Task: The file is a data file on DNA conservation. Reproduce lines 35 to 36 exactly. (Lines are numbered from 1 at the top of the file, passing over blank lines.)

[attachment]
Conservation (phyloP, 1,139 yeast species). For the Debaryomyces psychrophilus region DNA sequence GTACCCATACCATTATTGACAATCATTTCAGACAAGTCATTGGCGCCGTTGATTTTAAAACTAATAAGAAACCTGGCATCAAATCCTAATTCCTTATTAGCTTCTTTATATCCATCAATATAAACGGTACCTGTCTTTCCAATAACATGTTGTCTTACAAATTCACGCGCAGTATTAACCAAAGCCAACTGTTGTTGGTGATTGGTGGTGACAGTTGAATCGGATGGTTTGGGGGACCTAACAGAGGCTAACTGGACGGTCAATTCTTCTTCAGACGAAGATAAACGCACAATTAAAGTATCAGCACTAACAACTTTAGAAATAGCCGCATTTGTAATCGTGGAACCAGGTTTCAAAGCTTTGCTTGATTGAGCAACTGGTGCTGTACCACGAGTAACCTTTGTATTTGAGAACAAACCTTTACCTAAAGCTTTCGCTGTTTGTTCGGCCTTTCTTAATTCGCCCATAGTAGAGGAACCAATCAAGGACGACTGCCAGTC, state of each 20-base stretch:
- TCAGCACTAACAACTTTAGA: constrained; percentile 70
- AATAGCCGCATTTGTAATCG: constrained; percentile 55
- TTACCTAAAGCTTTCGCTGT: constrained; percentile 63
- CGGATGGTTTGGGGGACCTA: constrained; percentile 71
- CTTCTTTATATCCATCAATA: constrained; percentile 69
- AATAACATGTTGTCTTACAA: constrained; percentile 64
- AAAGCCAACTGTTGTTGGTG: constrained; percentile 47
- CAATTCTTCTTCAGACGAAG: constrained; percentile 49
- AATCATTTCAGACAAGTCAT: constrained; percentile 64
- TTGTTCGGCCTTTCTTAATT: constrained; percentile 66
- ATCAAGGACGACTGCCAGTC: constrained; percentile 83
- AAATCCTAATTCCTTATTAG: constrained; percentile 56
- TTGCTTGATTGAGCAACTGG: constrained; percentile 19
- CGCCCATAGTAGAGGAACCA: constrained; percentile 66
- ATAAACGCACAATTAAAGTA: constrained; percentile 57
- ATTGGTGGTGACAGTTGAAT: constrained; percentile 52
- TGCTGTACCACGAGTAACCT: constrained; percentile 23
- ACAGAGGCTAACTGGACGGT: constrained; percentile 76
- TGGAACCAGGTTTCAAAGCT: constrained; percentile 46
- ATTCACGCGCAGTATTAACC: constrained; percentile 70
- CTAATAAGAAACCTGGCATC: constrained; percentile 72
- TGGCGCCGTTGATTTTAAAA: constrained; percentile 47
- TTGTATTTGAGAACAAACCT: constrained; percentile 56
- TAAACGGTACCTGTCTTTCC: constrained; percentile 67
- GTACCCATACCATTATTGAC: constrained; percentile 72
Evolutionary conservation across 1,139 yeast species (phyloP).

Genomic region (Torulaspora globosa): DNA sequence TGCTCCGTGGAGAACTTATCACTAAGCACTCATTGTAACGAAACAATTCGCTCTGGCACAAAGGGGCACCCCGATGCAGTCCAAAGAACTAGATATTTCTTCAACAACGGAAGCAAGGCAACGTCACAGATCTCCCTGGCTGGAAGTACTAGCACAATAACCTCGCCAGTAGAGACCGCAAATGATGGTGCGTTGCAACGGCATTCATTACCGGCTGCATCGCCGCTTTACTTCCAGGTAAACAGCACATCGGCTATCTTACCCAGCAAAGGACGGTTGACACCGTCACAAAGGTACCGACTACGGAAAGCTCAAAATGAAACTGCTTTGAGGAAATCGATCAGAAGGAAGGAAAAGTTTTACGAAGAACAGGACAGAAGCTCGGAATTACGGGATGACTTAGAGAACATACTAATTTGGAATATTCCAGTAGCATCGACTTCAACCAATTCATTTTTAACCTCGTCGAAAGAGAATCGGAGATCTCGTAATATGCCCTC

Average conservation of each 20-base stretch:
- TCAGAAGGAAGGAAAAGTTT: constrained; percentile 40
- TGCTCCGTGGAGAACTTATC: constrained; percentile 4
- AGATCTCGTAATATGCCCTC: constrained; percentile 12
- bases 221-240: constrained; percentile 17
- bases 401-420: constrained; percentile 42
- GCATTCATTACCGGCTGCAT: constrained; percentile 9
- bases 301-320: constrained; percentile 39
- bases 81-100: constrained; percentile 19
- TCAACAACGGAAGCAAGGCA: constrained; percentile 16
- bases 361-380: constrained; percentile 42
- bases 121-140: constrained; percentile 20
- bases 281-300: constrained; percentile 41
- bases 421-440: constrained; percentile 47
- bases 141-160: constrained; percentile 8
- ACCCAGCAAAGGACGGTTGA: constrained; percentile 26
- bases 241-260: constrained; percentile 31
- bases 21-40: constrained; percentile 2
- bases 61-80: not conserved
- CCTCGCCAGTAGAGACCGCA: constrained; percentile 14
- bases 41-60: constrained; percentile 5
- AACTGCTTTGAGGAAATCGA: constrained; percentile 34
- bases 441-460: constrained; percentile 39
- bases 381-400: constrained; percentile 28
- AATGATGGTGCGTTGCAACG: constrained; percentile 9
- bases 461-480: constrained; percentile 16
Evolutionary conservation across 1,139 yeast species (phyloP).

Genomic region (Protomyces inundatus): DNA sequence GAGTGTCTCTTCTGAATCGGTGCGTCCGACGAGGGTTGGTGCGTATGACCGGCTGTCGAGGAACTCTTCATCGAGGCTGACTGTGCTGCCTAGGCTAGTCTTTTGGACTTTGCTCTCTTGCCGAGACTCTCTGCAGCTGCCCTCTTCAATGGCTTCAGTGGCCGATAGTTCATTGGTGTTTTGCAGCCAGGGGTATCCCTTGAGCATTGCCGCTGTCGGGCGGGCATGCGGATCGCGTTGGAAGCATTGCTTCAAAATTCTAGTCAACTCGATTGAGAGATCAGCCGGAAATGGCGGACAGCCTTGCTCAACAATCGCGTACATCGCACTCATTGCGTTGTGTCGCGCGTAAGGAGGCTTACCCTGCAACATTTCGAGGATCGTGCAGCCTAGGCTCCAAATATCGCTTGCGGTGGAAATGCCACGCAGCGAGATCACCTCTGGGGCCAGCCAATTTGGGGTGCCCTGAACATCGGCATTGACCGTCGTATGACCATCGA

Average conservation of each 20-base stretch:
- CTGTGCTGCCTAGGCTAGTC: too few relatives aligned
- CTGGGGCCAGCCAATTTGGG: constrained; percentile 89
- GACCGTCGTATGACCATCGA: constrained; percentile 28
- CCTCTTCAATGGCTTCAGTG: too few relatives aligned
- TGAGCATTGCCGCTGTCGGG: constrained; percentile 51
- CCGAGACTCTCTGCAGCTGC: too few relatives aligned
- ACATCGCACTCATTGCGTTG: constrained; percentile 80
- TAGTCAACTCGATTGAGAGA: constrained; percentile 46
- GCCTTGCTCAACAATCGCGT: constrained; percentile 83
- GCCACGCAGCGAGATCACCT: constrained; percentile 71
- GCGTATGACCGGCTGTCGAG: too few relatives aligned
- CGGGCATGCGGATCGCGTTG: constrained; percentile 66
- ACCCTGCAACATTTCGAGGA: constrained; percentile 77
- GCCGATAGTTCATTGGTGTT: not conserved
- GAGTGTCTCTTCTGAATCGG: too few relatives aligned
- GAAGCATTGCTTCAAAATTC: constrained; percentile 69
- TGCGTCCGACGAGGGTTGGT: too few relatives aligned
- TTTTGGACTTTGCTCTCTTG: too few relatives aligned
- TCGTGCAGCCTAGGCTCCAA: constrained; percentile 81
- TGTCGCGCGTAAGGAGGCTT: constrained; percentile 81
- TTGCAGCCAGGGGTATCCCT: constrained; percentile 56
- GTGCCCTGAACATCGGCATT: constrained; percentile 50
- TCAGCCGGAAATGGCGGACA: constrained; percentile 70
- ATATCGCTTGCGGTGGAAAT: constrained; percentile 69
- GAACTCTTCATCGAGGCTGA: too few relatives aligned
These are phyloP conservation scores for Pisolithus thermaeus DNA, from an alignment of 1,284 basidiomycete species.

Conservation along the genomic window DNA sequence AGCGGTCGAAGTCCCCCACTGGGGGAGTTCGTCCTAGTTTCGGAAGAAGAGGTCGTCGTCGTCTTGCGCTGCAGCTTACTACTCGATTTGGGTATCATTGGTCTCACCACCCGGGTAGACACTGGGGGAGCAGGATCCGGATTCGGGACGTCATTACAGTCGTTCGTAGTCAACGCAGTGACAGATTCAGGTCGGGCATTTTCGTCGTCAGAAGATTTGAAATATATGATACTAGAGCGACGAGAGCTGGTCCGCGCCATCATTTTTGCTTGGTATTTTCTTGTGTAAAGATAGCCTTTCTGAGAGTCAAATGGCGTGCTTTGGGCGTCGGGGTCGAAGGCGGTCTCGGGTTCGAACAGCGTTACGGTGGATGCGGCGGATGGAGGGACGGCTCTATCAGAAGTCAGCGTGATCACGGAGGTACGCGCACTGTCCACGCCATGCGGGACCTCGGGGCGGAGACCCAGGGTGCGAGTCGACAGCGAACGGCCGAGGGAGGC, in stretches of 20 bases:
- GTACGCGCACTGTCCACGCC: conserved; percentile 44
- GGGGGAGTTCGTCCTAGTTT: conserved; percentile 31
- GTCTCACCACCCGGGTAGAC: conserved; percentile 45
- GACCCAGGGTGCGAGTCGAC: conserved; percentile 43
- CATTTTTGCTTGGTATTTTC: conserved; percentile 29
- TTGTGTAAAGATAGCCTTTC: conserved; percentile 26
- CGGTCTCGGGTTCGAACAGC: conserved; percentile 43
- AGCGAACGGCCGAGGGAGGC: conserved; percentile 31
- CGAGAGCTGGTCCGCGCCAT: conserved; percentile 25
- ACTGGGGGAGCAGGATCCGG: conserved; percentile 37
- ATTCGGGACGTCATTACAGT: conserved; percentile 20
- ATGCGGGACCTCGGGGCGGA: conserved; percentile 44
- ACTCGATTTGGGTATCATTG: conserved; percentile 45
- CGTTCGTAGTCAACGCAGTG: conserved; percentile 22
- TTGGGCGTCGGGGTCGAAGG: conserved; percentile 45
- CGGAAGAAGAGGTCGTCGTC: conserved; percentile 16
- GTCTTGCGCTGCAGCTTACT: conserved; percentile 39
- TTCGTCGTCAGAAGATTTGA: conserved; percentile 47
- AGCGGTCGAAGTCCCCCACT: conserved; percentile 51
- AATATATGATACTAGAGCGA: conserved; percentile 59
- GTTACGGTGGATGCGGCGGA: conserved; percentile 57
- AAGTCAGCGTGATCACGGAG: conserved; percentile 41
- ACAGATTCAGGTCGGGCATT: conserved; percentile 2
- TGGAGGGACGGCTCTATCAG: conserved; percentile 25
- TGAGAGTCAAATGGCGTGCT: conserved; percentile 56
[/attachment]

- GCATTCATTACCGGCTGCAT: constrained; percentile 9
- bases 301-320: constrained; percentile 39